How Can you Use the Process Approach to the Business Process Management

In Business Process Management (BPM), you approach your objectives and strategic vision through the process approach, to achieve your results as planned.
Updated on Friday, August 11, 2017
Process Approach to Business Process Management
tags  #Business Process Management  #Process Approach #

The process approach refers to steps that lead inputs into outputs, often illustrated through SIPOC (Suppliers, Inputs, Process, Outputs, and Customer). In SIPOC, every input starts with a supplier who delivers it to the process; your business process then translates the input into a consumable for the customer. The process also features a feedback avenue, where you can use responses from customers to compare outcomes against set objectives. The customer feedback gives you control over the process; without it, you may end up with a ballistic process as opposed to a controlled process.

 A ballistic process leads you blindly into transforming inputs into outputs. The easiest way to bring control into a ballistic process is to include a process criterion that includes objectives or targets in your feedback. The objective, while managing your business process, is for you to control the processes that will help you achieve your strategies. Process feedback refers to the measurable inputs you can monitor and alter to achieve the control you need. The process criteria give you a canvas you can use to compare the feedback for control.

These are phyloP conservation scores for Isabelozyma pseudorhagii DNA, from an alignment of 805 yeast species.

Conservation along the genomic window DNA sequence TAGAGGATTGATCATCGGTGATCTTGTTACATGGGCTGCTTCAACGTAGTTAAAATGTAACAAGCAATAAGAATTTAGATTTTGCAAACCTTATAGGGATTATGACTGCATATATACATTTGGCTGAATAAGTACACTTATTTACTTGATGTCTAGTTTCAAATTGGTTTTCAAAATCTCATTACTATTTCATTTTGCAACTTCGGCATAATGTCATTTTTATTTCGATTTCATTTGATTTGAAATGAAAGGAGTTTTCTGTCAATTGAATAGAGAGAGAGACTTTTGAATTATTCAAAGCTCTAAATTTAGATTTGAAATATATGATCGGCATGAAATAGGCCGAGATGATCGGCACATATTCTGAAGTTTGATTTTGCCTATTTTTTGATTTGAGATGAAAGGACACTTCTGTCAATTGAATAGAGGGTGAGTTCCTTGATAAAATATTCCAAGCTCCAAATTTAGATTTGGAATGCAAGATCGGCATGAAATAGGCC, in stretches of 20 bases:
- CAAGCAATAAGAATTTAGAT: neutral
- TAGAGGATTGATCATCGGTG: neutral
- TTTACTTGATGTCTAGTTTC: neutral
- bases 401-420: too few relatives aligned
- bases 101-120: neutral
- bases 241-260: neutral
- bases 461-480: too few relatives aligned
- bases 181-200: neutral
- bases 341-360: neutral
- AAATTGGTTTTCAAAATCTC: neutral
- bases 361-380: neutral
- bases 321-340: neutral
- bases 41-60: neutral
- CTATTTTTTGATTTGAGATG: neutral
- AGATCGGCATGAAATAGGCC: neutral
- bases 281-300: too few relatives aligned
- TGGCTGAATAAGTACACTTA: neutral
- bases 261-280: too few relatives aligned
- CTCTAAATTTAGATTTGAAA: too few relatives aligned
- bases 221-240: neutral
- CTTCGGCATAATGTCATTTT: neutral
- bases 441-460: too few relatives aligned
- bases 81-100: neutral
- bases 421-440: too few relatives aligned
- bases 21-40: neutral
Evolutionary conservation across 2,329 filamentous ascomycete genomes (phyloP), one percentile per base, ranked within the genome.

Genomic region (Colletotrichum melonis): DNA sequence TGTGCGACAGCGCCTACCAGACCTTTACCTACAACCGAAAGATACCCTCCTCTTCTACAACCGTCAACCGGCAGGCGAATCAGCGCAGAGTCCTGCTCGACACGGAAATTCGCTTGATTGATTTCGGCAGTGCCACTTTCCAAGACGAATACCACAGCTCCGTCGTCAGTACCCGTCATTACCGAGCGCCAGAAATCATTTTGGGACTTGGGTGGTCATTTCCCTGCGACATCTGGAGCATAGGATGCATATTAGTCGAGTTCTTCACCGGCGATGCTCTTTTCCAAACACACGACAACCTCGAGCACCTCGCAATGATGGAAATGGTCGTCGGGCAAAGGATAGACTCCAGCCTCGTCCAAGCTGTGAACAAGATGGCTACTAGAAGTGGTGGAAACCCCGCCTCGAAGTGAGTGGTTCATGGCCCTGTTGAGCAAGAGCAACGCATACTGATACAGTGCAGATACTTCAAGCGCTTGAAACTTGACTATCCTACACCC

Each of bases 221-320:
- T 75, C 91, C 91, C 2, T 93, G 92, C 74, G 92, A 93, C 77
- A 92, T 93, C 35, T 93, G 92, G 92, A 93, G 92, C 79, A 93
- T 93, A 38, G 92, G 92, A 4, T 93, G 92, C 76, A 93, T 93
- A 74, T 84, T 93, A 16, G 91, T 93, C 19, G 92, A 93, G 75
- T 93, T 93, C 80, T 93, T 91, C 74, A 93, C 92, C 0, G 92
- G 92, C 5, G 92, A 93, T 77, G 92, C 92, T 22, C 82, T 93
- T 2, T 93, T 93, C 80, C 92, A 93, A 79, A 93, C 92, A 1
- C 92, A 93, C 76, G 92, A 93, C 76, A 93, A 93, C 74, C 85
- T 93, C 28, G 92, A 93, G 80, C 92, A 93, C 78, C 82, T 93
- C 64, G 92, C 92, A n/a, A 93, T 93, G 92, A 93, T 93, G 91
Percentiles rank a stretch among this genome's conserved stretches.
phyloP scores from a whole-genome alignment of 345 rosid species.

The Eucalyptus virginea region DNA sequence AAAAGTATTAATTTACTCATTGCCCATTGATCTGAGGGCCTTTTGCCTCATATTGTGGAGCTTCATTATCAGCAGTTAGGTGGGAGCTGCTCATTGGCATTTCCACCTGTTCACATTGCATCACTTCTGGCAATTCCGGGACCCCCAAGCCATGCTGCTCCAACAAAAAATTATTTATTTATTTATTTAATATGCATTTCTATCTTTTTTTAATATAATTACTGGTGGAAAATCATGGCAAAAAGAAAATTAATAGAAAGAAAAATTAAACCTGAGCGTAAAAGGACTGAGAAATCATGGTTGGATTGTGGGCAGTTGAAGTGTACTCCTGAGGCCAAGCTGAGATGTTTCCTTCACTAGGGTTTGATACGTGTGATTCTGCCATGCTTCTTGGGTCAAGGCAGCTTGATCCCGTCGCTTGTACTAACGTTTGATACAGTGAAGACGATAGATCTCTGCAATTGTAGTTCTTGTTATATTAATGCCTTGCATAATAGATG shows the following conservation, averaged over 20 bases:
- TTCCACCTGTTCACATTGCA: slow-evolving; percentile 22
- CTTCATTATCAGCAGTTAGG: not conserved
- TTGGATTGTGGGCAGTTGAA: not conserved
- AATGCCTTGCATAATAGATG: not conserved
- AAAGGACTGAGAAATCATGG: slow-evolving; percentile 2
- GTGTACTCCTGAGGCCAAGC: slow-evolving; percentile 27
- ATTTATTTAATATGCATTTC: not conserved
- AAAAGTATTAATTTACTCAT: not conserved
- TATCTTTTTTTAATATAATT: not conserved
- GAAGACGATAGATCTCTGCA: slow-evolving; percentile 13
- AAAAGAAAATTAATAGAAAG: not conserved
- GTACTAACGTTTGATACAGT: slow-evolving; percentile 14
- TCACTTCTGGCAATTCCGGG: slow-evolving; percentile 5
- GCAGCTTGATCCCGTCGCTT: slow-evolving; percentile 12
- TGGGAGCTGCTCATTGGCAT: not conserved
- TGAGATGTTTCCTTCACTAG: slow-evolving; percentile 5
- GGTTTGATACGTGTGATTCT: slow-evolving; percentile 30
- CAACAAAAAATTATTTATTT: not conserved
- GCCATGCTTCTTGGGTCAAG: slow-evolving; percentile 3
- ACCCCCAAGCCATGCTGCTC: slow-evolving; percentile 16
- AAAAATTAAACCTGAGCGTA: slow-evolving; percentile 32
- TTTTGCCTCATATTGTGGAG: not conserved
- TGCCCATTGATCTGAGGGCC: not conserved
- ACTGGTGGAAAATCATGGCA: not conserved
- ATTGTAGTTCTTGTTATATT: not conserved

The Process Approach and PDCA

PDCA as an acronym stands for Plan, Do, Check and Act; when combined with the SIPOC graphically, you get a pictorial representation of all the elements required to define a business process management completely. Through the PDCA, you are reminded that the business process succeeds when you have Plans (criteria) combined with doing (collecting feedback data) a critical Check (comparing your feedback with the criteria), and completing the process by taking Action based on the feedback you receive and ensuring it closely resembles the criteria you set up. Through the action steps, you can revise the steps and introduce more controls to ensure it matches your criteria.

Using the Process Approach in Business Process Management

By combining the SIPOC and the PDCA, you get a set that helps you remember all the elements you need to ensure you manage all business processes better. Applying the process approach to the BPM allows you to employ PDCA and SIPOC to control the processes with monitoring and control measures. That control allows you to see the business process management unfold successfully.